As an off-shoot of previous HMECs, quite a few ‘guidance books’ are being prepared. Among them, some relate to youth issues, namely, love-hate relation with their own identity, silent suffering when ostracized, freewill marriage, social stigmas atypical to Hindus in alien culture, depression etc. In late afternoon there was a special youth session to tackle their existential problems.
The highlight of Sunday, September 22 was the deliberations on widespread ‘religious conversions’ in Caribbean Islands and in Bharat. Pt. Ram Harodwar revealed that $165 million were being spent in Bharat alone to entice Hindus to change their religion and the government and the Hindu organizations need to arrest this illegal practice. In Guyana, it was alleged that there is 25% drop in Hindu population since their arrival. The panel, consisting of Ram Sahadeo, Dwarka Persaud, Ram Harodwar and Fred Stella blamed the situation on governmental agencies, Hindu’s callous indifference and religious extremists preying on the disadvantaged.
The possible solutions? Education, Financial aid, Reconversion, and Temples as help-centers for the people in need – and not just acting as the citadel of rituals. Everyone agrees that spirituality in all its forms is not the only contribution of Hindus to U.S. To encapsulate and celebrate all their contributions & achievements a unique symposium – ‘THREADS Conference 2019’ – is being hosted in Boston, MA on November 1-3. Jai Bansal, who is one of the conveners of this gathering revealed that, “the purpose is to share the story of Hindu-Americans, appreciate what the America has done to embrace them and increasingly engage them to shape a collective future”.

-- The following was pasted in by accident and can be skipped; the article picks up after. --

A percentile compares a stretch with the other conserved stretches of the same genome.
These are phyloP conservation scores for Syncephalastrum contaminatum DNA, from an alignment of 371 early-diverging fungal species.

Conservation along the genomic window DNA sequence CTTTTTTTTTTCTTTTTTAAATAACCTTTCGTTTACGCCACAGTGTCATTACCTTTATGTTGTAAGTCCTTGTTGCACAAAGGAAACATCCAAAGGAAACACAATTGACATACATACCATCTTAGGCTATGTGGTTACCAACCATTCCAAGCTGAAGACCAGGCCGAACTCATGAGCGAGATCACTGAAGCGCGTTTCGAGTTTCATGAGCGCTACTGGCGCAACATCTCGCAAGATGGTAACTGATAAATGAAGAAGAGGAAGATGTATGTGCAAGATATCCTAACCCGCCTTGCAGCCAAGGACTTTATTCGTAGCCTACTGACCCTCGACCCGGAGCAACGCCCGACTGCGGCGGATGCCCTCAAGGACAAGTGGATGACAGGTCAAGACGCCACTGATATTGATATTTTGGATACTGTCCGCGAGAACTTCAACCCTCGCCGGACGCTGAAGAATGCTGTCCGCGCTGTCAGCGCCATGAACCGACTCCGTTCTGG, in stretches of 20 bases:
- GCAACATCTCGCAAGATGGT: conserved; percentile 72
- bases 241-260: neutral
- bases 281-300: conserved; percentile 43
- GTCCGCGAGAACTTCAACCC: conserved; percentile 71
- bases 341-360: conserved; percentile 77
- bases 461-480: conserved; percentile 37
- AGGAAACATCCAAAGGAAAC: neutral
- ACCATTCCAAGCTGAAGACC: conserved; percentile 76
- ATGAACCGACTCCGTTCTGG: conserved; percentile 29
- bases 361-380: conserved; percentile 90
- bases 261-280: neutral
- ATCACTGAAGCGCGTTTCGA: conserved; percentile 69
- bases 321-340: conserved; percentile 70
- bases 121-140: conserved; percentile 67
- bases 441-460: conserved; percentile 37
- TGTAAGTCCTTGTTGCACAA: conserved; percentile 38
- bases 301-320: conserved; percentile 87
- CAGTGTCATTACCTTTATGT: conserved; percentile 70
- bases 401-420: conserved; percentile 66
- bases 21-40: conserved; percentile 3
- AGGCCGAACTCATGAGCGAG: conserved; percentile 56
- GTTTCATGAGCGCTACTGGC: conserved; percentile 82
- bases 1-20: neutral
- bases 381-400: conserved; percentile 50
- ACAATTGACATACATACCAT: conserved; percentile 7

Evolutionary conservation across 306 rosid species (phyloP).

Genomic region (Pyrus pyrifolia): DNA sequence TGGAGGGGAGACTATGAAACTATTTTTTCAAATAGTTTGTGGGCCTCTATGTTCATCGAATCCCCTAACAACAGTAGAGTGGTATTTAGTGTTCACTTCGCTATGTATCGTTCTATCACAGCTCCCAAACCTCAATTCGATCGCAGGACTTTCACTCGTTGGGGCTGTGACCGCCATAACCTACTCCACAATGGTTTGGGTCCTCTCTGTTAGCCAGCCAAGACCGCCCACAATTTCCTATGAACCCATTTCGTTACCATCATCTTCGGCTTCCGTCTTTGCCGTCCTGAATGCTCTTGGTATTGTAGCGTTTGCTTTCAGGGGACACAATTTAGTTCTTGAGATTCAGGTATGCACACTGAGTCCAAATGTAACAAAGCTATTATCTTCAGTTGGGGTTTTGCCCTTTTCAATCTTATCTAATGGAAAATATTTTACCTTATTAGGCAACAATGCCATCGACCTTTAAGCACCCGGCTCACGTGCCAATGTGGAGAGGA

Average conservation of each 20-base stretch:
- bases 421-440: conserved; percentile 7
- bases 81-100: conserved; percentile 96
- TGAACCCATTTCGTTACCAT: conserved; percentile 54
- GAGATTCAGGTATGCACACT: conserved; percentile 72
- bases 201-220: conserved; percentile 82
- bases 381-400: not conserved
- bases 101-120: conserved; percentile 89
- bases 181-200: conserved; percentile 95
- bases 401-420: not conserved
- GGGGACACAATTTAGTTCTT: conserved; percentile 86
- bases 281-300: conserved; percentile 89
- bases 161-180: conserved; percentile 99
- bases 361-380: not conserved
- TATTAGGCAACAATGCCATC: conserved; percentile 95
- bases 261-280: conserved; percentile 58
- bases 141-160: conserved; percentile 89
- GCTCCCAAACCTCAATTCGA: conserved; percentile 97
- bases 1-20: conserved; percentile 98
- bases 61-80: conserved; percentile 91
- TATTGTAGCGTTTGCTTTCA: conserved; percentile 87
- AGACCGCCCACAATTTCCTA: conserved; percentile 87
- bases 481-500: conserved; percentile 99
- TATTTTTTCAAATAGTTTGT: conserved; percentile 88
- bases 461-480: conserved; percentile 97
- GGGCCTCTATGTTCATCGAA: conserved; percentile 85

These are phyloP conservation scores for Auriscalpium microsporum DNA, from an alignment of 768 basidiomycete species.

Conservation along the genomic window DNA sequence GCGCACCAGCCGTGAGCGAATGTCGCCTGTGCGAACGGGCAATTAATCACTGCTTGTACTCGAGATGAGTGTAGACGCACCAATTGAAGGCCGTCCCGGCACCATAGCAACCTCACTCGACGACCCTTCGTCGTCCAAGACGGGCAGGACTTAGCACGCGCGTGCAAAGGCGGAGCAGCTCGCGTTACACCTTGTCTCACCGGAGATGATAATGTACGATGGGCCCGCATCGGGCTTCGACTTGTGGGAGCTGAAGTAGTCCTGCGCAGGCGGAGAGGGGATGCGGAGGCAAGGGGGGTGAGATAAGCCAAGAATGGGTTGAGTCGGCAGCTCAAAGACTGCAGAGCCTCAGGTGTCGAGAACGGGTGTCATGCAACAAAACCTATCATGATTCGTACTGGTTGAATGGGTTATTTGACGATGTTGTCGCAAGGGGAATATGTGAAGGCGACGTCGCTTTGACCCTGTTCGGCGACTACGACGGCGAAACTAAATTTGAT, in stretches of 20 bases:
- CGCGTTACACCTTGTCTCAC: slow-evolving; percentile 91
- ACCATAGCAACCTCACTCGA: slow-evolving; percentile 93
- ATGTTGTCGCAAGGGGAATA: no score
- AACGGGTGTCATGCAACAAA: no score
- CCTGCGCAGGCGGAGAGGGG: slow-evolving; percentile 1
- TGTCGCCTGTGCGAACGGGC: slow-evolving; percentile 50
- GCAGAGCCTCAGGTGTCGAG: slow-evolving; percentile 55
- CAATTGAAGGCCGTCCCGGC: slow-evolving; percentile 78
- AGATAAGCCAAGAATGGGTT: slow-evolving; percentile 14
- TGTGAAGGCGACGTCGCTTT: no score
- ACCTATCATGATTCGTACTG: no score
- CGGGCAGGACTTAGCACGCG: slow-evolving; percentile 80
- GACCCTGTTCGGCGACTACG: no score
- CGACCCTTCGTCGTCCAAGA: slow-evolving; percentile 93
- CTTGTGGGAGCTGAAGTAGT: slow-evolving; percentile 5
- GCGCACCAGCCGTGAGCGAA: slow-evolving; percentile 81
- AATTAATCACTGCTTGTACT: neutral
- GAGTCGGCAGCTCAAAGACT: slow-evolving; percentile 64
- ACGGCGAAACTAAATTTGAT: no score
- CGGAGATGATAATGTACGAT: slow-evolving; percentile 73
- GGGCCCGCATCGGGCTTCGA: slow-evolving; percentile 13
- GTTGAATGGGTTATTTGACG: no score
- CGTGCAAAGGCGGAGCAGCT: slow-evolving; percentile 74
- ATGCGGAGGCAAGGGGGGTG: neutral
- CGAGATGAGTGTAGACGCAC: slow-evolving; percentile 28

For the benefit of participating institutions, Sanjay Mehta summarized the action items that the members had agreed on. The gathering resolved to
- to create ‘Hindu Seva and outreach portal’, after database collection is complete
- publish visitor’s guide for various Temples spread across the landscape
- establish ‘HMEC Library’ to catalogue progressive ideas, suggestion and practical projects.
Before the historic conference came to an end, Bhakti Mehta-Modi made a constructive suggestion that ~ it would serve everyone’s interests if the ‘Seniors’ give more time and thought to what the youths have to say in executing any task. She further elaborated that the definition of respect for seniors has different resonance to the youths born in USA and they also expect Seniors to take them seriously and not brush them aside.
The gathering appreciated VHPA’s comprehensive efforts to bring various institutions together for collective brainstorming on issues that affect them most.